a framer module having an interface to accept a plurality of customer interface electrical signals from a plurality of customer interfaces, and an interface connected to the first, second, and third multiplexers to supply the plurality of customer interface electrical signals framed into a GPON signal.
21. A system of ring-connected optical network units (ONU) for distributing signals, the system comprising:
a plurality of ONUs, each ONU including:
an optical port for transceiving optical signals;
an optical-to-electrical translation module having an interface connected to the optical port, and an interface for transceiving electrical signals;
a first (North) ring port connected to the translation module to transceive electrical signals between a first ONU neighbor;
a second (South) ring port connected to the translation module to transceive electrical signals between a second ONU neighbor; and,
a customer interface port to transceive customer interface electrical signal with a user.
22. The system of claim 21 wherein the translation module of each ONU converts an encrypted optical signal into an encrypted electrical signal;
wherein the first and second ring ports distribute encrypted electrical signals; and,
each ONU further comprising:
a deframer module having an interface connected to the translation module and an interface to supply a decrypted electrical signal to the customer interface.
Description
BACKGROUND OF THE INVENTION

1. Field of the Invention

This invention generally relates to digital communications and, more particularly, to a system for efficiently distributing electrical communications signals, converted from optical network communications, via a ring of optical network units (ONUs).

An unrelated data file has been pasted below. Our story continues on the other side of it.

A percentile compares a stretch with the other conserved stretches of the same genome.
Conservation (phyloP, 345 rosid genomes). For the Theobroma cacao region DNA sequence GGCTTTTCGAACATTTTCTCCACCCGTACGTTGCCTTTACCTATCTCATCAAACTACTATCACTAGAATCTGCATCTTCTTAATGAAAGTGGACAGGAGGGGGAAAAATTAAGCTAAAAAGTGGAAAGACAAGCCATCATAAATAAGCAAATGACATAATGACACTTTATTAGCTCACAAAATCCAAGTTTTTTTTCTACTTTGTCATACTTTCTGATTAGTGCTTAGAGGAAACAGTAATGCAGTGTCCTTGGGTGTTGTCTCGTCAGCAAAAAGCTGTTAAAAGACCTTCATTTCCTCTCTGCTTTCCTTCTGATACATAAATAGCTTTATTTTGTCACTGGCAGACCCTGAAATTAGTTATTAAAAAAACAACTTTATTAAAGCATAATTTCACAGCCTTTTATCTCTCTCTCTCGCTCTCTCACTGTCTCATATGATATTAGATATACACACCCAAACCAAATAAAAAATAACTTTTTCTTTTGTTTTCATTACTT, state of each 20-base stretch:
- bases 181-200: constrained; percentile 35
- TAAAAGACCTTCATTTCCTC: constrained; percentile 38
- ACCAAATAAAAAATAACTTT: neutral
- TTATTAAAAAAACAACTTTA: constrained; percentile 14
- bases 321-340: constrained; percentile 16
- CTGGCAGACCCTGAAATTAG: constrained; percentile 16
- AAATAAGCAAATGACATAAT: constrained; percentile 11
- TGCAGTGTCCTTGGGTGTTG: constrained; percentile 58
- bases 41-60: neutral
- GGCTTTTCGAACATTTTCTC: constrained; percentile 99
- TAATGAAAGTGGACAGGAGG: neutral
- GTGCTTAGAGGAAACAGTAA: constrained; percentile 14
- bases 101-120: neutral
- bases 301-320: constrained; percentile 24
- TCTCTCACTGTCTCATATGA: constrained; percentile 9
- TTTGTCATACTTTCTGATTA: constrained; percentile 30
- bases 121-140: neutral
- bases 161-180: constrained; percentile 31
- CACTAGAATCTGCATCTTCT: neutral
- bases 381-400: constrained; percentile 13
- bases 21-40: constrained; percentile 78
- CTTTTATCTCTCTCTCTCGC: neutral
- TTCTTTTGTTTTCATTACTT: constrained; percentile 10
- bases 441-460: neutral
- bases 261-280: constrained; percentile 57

2. Description of the Related Art

FIG. 1 is a schematic block diagram depicting a “triple play” system for distributing optical communication signals to a customer premise (prior art). A optical line terminal (ONT) broadcasts a ITU-T G.984.3 PON (GPON) optical signal out to many ONUs, which are typically outside units, or to many optical network terminals (ONTs), which are typically indoor units. The ONUs (ONTs) convert the GPON optical signal into video, telephone, and Ethernet electrical signals for use in the customer premise. The responses back from the various ONUs (ONTs) are converted to a GPON optical signal and time division multiplexed (TDM) back to the OLT. A typical single-family unit (SFU) may have four Ethernet ports.

Additional issues are presented when an OLT is interfaced with a multi-dwelling unit (MDU), such as an apartment building. Currently, there are two methods of interfacing an OLT to an MDU. One option is place an ONU in each apartment, and run optical fiber to each ONU. This option is hardware expensive, because multiple copies of the optic fiber must be run in parallel to each ONU. Alternately, a single ONU is assigned to the MDU. However, the ONU must have a network processor and Ethernet switch to bring out multiple ports. This option is software expensive, because software must be written to configure the network processor and Ethernet switch. Further, a policing function must be enabled to guarantee each user a Service Level Agreement (SLA) that includes some measure of privacy protection.

It would be advantageous if an MDU could be interfaced to an OLT GPON optical signal with a minimum expenditure of software and hardware assets, and development costs.

SUMMARY OF THE INVENTION

The present invention presents an ONU device that can convert GPON optical signals to a GPON electrical signal, for distribution in a system of ring-connected ONUs. Each ONU has three high-speed connections. One interface transceives optical signals (e.g., 2.5 GPON). There are also a ring North Rx/Tx interface, and a ring South Rx/Tx interface for electrical signals. In this manner, an entire multi-dwelling unit can be interfaced to the OLT via a single optical connection to just one of the ONUs. A second optical line may be run to another of the ONUs, if additional (redundant) optical protection is desired. Otherwise, the converted optical signal is distributed through the ring via the ring North and/or ring South interfaces.